Romantic St. John History

Romantic St. John: History tells why.

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Romantic St. John: Annaberg Historic Ruins

Sure St. John is known for its pristine beaches and incredibly St. John romantic villas, but history is everywhere here and part of the romantic ambiance that keeps people coming back year after year. History is so much a part of St. John that we as residents who see it everyday forget just how cool it really is.

The first inhabitants of the Virgin Islands were the Arawak Indians–descendants of coastal Indians from what is now Venezuela and Guyana who were forced out of that area by more aggressive tribes. They island hopped up the Antillean chain until they reached the Virgin Islands sometime around 300 AD. The Arawaks lived peacefully here, fishing and farming, until the fierce and cannibalistic Carib Indians moved into the area about 100 years before the arrival of Columbus. You can actually see ongoing archaeological excavations of these early peoples at the same beaches in which you enjoy your beach vacation.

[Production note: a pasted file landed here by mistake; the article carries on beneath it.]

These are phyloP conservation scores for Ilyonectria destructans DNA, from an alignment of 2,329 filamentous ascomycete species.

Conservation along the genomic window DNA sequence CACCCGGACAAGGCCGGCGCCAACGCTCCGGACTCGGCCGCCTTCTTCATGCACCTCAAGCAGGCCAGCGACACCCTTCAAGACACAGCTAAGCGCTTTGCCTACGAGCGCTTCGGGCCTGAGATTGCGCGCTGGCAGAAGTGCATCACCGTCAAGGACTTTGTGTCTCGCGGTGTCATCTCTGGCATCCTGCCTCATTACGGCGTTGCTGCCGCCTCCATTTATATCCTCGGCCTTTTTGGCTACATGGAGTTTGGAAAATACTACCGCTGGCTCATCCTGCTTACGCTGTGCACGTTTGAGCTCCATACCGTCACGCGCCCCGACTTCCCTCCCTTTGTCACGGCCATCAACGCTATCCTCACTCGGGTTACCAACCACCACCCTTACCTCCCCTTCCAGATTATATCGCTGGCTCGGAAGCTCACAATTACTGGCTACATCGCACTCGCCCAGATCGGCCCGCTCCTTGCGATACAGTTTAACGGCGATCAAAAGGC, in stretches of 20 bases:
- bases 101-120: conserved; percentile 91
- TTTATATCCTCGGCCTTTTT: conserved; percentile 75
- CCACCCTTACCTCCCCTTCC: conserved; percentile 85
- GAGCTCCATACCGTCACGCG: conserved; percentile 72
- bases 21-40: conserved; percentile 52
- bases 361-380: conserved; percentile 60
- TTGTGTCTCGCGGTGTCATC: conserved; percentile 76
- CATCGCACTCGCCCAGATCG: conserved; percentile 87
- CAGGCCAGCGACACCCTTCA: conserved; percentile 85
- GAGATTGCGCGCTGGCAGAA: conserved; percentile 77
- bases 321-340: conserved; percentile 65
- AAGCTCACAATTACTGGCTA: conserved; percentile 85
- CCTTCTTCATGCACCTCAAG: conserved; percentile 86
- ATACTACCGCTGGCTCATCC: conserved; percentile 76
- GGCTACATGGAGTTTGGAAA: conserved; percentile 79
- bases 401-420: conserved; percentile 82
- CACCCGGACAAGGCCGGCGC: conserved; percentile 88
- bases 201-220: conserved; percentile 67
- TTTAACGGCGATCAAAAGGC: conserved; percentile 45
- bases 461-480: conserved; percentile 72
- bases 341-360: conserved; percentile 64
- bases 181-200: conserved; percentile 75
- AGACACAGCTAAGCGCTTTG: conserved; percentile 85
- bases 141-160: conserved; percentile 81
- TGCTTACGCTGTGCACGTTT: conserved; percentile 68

Later, in 1585, five years after the end of his famous circumnavigation, Sir Francis Drake was in the Caribbean, once again in search of gold laden Spanish ships. Legend has it that he had a lookout from the island of St. Thomas (Drakes seat, where the view continues well to the east, into what is now the British Virgin Islands); and, that he organized his privateering flotilla in Coral Bay, St. John

St. Thomas was settled in 1672 by agents of the Danish West India and Guinea company, but Denmark did not officially take possession of the Virgin Islands until 1754. Until 1733, St. Croix was a French possession. Because of its excellent harbor and the Dane’s willingness to trade with them, Charlotte Amalie in St. Thomas was home to, or visited by many pirates, famous and infamous. The most legendary was Blackbeard, a.k.a. Edward Teach.

In September of 1733, after a summer of drought, an insect plague, two hurricanes, and the adoption of a severe and inhumane slave code, the slaves on St. John rebelled and took control of the island for six months until French troops arrived from Martinique to put down the rebellion. Rather than being captured, which would have meant death by torture, many of the rebels committed suicide at Ram’s Head. According to legend, 300 slaves jumped to their deaths from the cliffs.

Now two-thirds National Park, St. John preserves history for you to enjoy every year–and you’ll never get enough of it.